Riding The Otago Central Rail Trail

One of the region's most popular tourist attractions, the Otago Central Rail Trail is a 150km-long network of cycle and walking tracks.

The route roughly follows the old railway that was constructed on the back of the gold mining and freight industry that boomed here in the 19th century. The line, a vital trade link between Central Otago and Dunedin, was operational until 1990. After it closed, it was converted into the tourist trail of today.

The surrounding landscape is dry, sparse and amazingly beautiful – New Zealand's very own desert – and the gold mining villages you'll visit along the way are poignant reminders of just how important this area was to the growth of the country as a whole.

The track is publicly owned, so is free to explore, and is open all year round. Best of all, because it follows an old railway line, it's largely flat. Ideal for family bike rides or multi-day hikes, the Rail Trail is suitable for all ages and levels of fitness, and you can pick and choose which bits to do. B&Bs, campsites, converted huts and plenty of boutique heritage hotels line the route, so if you want to make a real trip of it, it's easy to plan overnight stays. Four days is the average time taken to complete the trail by bike, double by foot.

Beginning in Clyde at the western (Queenstown) end, the trail goes south to the pretty town of Alexandra, then bears east, passing through the villages of Galloway, Chatto Creek and Omakau. Lauder, Oturehua and Ranfurly constitute the central section of the Trail, the latter being one of the major stop-off destinations. Waipata, Kokonga and Hyde take you further east, before the Trail finishes in Middlemarch, the hub for those staying in Dunedin.

What started off as a project to simply restore the route of an old railway line and get people out walking again, has now turned into a major industry. Today, more than 12,000 visitors a year cycle the whole trail, with another 80,000 day-tripping to individual parts.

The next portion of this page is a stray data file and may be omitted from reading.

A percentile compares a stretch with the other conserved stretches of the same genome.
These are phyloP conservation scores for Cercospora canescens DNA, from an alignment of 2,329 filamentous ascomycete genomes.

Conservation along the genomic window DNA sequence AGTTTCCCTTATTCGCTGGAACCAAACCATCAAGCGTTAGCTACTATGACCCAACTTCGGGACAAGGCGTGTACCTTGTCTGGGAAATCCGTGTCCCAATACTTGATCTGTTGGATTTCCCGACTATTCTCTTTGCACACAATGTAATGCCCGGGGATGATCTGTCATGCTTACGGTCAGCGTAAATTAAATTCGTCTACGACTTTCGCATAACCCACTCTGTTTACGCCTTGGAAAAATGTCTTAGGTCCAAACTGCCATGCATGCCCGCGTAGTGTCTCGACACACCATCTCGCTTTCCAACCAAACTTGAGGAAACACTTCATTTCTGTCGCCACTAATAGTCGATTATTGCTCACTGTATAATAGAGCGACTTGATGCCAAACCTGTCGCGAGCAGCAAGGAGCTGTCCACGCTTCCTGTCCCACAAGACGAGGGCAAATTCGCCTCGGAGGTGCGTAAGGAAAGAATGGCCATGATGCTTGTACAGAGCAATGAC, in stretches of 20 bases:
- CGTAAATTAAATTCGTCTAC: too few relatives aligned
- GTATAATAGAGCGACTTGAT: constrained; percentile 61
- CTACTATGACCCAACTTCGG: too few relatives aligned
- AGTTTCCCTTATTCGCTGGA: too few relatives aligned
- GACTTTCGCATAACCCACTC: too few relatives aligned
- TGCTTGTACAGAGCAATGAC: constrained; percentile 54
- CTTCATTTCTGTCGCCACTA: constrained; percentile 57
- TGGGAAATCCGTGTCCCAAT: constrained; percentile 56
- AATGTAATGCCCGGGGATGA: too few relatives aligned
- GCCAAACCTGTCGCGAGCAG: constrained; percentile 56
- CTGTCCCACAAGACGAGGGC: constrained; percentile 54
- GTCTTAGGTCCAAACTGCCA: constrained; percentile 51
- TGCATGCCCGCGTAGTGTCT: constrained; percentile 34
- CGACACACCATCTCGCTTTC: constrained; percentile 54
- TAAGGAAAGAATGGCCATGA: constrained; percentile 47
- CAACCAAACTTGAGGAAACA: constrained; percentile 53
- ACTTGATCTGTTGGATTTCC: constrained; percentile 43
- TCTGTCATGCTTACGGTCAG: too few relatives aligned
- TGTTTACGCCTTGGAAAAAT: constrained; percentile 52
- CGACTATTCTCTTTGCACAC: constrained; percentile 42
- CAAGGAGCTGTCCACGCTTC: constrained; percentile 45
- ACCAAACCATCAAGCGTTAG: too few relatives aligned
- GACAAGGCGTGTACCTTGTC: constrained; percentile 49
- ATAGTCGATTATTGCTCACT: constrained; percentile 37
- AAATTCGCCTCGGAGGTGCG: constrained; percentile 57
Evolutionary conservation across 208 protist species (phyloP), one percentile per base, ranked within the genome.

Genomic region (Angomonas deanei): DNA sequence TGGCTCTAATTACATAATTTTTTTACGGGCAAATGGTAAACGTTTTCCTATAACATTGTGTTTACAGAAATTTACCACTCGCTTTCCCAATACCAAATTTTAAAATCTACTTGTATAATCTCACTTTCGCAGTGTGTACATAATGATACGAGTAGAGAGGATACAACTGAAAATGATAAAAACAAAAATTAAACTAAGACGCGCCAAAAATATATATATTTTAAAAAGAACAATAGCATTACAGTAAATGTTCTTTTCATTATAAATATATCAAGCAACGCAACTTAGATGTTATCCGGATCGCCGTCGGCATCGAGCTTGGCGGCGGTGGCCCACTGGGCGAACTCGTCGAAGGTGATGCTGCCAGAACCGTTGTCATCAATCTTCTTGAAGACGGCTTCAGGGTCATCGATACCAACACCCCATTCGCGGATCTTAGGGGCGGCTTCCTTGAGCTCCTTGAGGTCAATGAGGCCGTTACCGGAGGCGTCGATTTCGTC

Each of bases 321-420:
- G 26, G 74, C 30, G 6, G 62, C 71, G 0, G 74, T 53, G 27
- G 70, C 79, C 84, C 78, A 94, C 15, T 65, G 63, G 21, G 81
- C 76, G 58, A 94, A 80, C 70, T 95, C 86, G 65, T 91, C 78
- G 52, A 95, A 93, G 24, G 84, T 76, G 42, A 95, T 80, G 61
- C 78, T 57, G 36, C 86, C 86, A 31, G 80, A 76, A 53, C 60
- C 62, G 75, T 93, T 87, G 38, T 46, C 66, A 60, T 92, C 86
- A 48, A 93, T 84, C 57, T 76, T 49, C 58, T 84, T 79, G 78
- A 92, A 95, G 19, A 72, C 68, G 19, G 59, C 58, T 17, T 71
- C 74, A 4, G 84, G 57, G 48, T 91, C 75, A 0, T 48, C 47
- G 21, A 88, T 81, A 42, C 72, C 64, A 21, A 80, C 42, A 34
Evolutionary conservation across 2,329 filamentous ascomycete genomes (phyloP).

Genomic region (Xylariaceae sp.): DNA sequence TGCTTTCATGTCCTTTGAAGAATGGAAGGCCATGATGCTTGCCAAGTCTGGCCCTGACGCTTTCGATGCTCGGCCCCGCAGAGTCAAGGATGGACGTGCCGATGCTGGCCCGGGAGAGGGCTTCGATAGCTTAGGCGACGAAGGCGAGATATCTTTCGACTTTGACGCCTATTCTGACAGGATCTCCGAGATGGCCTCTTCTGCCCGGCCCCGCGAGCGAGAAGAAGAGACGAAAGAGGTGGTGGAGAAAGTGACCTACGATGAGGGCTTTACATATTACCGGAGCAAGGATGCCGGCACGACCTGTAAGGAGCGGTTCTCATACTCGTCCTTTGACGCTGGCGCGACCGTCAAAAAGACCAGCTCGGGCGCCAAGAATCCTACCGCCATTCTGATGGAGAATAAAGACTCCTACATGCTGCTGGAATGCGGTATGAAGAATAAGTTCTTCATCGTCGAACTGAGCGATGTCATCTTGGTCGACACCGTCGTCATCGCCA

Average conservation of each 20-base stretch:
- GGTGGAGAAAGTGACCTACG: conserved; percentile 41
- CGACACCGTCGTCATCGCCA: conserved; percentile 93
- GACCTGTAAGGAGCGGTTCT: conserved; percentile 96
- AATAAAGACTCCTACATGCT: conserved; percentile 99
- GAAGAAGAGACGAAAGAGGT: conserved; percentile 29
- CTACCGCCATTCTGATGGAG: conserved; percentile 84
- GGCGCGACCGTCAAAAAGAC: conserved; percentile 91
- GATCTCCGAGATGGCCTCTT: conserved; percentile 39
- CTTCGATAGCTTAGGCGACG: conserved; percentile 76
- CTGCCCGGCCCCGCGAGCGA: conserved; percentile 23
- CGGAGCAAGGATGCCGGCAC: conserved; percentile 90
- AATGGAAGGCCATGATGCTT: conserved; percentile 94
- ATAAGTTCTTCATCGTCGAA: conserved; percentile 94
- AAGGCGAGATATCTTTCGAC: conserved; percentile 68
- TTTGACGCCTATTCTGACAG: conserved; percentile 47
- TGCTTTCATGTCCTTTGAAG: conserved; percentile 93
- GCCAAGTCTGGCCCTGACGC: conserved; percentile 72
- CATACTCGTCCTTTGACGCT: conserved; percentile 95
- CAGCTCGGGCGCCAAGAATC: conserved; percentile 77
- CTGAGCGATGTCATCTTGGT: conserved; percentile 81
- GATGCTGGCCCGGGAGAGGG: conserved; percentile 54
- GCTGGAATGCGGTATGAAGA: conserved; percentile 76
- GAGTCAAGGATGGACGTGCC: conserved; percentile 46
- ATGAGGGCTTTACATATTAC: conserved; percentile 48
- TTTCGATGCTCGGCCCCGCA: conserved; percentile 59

Most stops along the way will have refreshment facilities and accommodation options, particularly the larger settlements of Alexandra, Ranfurly and Hyde. Be aware, though, that for much of the day, whether cycling or, especially, walking, you'll need to be self-sufficient. The Rail Trail is not made for cars, so you can't just order a cab or hitch a lift if you get too tired. You'll need to carefully plan your days and know exactly where you're headed before the sun sets.

Don't forget, this is largely desert country, with smatterings of open farmland and rocky outcrops. Although beautiful, it can be unforgiving if you're not prepared. The rewards, though, are obvious. Nowhere else in the country will you find as much living history quite like you will along the Rail Trail. Old sluices, abandoned shacks, the remnants of the historic gold mining towns, it's all here, and it's all free.

Distances between towns varies greatly. For day walkers, there are car parks at Middlemarch, Rock & Pillar, Hyde, Daisybank, Waipata, Ranfurly, Wedderburn, Oturehua, Lauder, Chatto Creek and Clyde. For those doing multi-day treks, booking ahead for accommodation is essential, and there are companies who will forward your luggage to your desired destination. The historic hotels at Ranfurly, Hyde, Omakau and Alexandra are particularly popular. For campers, there are several designated campgrounds along the way, with hot showers and power points. Other settlements along the Trail, like Kokonga, Tiroiti, Ida Valley and Auripo, however, do not have any facilities. Always check your map before setting off, to ensure that where you're headed has the amenities you need.

Most visitors to the Trail will take with them an official Rail Trail Passport. It acts not only as a souvenir of your visit, but contains valuable info, too. Each stop along the way has somewhere you can stamp your document, to trace your route (and prove you did it!). In addition, the passport contains a full map, and details of where to find hotels, restaurants and shelter sheds, so it's always a good idea to purchase one before you go.

The official Otago Central Rail Trail website contains information on how and where to hire bikes, the many special excursions which take the hassle out of organising a multi-day trip, and also details the many highlights along the way. It will also provide you with invaluable tips on what to wear, what to take with you, and what to expect, as you explore this impressive, and very beautiful part of Otago.

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